My mantra was a diversity of mechanisms for a diversity of trades and traders.  Frankendodd attempts to create a monoculture and impose a standardized market structure for all participants. It says to the buy side: here’s your dinner, and you’ll like it, dammit! It’s good for you!

But the buy side knows what it likes, and is pushing away the bowl.

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  1. So the five stages of grief are usually said to be

    1 Denial
    2 Anger
    3 Bargaining
    4 Depression
    5 Acceptance

    What’s the betting the pols remain permanently stuck between 1 and 2….

    Comment by Green as Grass — September 11, 2014 @ 2:06 am

  2. Tell you what, if I would become a markets professional, with all the courses and certifications and all that jazz would be exactly for this SEF thing. I am a retail trader and I hate it passionately; I hate this two-tiered financial world, where all the goodies are beyond the barb wire fence that separates retail from professional, when it comes to bespoke derivatives and risk management. I don’t understand why the professional buy side would give away price transparency. It’s not logical. I see the sell side very pissed off about Dodd-Frank. Now it looks like a multiple monopoly, where each sell side quotes whatever it wants, and however it wants, to the buy side. Dodd-Frank SEFs are making the pricing better: from monopoly to cartel. It’s not too much, but it’s certainly an improvement. And they don’t like it. They probably blame the buy side, constantly lobbying against the Dodd-Frank to have the law if not repelled, at least modified, because it’s against their interests. Why would someone trade derivatives in a RFQ system? RFQ can be used properly when using static hedging. However, trading is inherently dynamic, and dynamic hedging can’t work with RFQ. Because you’re blind. You can’t know how fair would be the price when you EXIT the strategy. RFS however, is more dangerous for the sell side. Because the client learns the pricing patterns and can assess easily the quality of pricing, and with that the decision – to trade or not to trade with a given sell side partner. When I got out of my retail trading, my binary options broker had an RFS system. All exotics were quoted bid/ask, continuously all the way to expiry. No RFQ tricks. I knew the game was over because I was looking at the prices. From 20 trades a day to 2 trades a week. I had to close my trading down. But how would it have been, should that system been a SEF ? Of course, in a cartel they can collectively improve their pricing against me, but there is still some competition. I wouldn’t expect to see all providers quoting the same price. And it’s certainly a way more regulated environment than I could ever expect in retail, where regulators are partnering with brokers to prey on clients…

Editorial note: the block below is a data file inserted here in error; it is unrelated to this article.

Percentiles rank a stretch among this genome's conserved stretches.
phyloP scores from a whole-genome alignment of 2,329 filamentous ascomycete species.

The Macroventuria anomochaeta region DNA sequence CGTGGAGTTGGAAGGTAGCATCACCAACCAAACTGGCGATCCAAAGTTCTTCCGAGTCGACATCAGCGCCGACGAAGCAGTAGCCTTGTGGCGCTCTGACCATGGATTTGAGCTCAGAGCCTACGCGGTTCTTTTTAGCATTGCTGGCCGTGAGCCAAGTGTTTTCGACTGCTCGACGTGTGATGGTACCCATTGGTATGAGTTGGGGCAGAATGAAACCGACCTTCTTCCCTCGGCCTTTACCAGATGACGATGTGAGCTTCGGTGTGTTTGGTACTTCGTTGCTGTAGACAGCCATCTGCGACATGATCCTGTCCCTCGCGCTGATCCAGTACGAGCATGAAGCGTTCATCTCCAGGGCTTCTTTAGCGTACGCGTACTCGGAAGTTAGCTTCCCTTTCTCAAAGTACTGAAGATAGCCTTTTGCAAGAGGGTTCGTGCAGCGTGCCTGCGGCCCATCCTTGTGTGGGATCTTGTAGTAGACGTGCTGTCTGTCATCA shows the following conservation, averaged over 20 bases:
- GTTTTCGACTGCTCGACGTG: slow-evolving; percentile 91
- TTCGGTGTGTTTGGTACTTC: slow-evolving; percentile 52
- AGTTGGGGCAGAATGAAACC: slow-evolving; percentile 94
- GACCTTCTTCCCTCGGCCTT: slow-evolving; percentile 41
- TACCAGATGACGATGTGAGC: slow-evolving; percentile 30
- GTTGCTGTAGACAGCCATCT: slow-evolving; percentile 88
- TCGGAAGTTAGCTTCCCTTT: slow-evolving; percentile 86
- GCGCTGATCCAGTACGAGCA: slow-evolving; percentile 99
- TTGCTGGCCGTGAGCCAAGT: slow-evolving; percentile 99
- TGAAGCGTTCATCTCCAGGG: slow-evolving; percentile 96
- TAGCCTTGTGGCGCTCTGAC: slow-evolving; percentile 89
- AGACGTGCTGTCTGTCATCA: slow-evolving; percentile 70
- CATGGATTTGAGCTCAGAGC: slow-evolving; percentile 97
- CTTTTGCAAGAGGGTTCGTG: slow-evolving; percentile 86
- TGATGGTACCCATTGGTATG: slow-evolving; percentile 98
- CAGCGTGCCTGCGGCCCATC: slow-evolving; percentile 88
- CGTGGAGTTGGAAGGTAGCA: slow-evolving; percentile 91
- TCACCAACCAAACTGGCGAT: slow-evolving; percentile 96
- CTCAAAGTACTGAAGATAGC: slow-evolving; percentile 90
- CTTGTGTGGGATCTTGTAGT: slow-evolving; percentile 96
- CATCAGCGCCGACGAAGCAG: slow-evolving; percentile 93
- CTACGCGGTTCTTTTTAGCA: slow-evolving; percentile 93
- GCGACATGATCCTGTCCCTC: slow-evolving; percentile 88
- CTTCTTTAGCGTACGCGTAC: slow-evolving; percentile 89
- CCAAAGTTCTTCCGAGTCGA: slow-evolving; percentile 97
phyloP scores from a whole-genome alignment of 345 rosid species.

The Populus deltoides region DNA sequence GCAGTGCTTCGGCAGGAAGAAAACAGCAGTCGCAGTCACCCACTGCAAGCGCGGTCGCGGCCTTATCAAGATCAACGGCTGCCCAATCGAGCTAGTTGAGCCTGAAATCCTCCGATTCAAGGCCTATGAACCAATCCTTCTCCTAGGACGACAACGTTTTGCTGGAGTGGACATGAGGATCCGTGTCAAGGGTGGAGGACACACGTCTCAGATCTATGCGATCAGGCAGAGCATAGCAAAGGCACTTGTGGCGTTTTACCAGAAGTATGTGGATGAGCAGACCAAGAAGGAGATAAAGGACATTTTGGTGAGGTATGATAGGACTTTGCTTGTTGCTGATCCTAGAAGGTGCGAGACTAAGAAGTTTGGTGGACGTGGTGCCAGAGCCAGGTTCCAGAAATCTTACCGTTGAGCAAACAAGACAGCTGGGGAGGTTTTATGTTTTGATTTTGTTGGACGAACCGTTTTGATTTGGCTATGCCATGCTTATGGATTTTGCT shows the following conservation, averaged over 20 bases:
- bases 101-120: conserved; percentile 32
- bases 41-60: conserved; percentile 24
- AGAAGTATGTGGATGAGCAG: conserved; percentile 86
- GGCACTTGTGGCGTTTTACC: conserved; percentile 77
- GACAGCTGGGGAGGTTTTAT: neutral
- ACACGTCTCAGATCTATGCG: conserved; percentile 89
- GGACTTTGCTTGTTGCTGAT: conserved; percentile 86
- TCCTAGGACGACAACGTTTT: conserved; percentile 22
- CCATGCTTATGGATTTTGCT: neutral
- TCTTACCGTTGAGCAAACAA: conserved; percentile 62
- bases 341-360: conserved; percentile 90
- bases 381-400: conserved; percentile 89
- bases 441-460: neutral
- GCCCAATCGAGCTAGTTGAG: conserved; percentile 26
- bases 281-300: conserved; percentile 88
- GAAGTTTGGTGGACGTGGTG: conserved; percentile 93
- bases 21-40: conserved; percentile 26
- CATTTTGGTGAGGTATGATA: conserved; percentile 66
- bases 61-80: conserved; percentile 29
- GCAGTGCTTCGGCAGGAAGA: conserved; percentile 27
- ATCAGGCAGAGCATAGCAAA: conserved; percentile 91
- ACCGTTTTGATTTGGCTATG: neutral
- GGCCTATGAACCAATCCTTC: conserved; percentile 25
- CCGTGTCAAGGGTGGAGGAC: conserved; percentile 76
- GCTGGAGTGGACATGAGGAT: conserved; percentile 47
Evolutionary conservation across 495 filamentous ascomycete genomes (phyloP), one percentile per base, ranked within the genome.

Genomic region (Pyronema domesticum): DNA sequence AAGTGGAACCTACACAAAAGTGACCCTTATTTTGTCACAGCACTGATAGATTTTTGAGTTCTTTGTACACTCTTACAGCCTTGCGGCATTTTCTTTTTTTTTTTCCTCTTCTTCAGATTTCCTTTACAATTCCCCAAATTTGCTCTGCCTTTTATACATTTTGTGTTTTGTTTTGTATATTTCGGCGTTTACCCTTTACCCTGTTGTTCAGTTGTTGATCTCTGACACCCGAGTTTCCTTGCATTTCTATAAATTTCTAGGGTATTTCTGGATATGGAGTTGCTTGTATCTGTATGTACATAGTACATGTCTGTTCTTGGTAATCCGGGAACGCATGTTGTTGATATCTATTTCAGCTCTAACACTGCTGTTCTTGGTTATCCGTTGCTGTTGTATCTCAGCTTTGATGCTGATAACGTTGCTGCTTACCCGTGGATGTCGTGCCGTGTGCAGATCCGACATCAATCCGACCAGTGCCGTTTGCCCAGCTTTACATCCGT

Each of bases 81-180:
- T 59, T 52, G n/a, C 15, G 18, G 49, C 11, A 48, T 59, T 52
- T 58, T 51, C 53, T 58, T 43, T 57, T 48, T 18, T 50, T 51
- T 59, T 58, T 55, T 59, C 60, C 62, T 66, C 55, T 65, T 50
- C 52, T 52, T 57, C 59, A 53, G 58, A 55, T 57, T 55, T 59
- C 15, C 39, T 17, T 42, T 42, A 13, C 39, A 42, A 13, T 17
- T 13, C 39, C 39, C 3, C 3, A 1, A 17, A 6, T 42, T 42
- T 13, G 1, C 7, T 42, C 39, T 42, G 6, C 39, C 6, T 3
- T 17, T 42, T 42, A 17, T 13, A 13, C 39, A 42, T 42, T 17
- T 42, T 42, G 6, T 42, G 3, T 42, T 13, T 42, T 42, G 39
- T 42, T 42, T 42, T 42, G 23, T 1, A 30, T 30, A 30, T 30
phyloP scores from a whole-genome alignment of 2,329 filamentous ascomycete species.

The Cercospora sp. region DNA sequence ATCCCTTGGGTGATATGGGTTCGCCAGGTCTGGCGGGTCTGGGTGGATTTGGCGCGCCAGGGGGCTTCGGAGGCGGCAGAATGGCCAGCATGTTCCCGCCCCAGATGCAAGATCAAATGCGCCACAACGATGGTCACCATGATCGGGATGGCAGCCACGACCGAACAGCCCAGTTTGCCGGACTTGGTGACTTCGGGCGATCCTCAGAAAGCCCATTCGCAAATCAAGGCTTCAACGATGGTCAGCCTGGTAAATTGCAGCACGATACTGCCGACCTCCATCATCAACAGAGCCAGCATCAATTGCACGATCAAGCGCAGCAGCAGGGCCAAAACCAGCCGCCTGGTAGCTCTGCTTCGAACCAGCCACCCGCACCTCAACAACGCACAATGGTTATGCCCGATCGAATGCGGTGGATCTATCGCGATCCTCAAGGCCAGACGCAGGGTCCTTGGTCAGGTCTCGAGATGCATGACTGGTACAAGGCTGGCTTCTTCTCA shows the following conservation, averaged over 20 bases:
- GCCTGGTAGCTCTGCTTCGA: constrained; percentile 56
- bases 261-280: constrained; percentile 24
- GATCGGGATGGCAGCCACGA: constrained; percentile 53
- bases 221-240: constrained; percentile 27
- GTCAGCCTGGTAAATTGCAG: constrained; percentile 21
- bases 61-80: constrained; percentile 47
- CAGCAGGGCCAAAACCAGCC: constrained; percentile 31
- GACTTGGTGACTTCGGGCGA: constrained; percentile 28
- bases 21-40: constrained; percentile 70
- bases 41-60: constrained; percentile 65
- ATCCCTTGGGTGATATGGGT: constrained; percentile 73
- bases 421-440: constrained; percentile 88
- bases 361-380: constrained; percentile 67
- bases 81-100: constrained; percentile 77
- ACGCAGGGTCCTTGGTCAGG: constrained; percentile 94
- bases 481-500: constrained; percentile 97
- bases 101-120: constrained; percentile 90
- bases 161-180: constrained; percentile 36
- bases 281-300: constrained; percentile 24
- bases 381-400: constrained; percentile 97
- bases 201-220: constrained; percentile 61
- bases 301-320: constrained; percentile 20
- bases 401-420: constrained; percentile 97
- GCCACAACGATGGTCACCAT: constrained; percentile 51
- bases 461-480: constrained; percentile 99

Comment by Bogdan — September 11, 2014 @ 6:16 am

  3. In a nutshell, what we are saying here is that the Regulatory structure and the “depth” of thought behind it most closely resembles Michelle )’s school lunch menu.

    Comment by Sotos — September 12, 2014 @ 7:39 am

  4. Hey warmongering Russophobe! Did ya see that PorkoChoco has delayed the EU association agreement? Probably for the same reason that Yanukovich turned it down, namely that its a total screwjob on Ukraine…

    Good thing he’s sent all the Maidannuts off to get killed in Novorossia, or the delusional Banderastanis would now be rising against him!

    Comment by wanderer3762 — September 13, 2014 @ 6:47 am

  5. […] this raises the dog food question: If the dog food is as great as the ads say, why don’t the dogs eat it? if SEFs are so much more liquid, why don’t traders flock to […]

    Pingback by Streetwise Professor » Swaps Execution: The Dogs Still Don’t Eat the Dog Food When They Have the Choice — January 26, 2016 @ 9:03 pm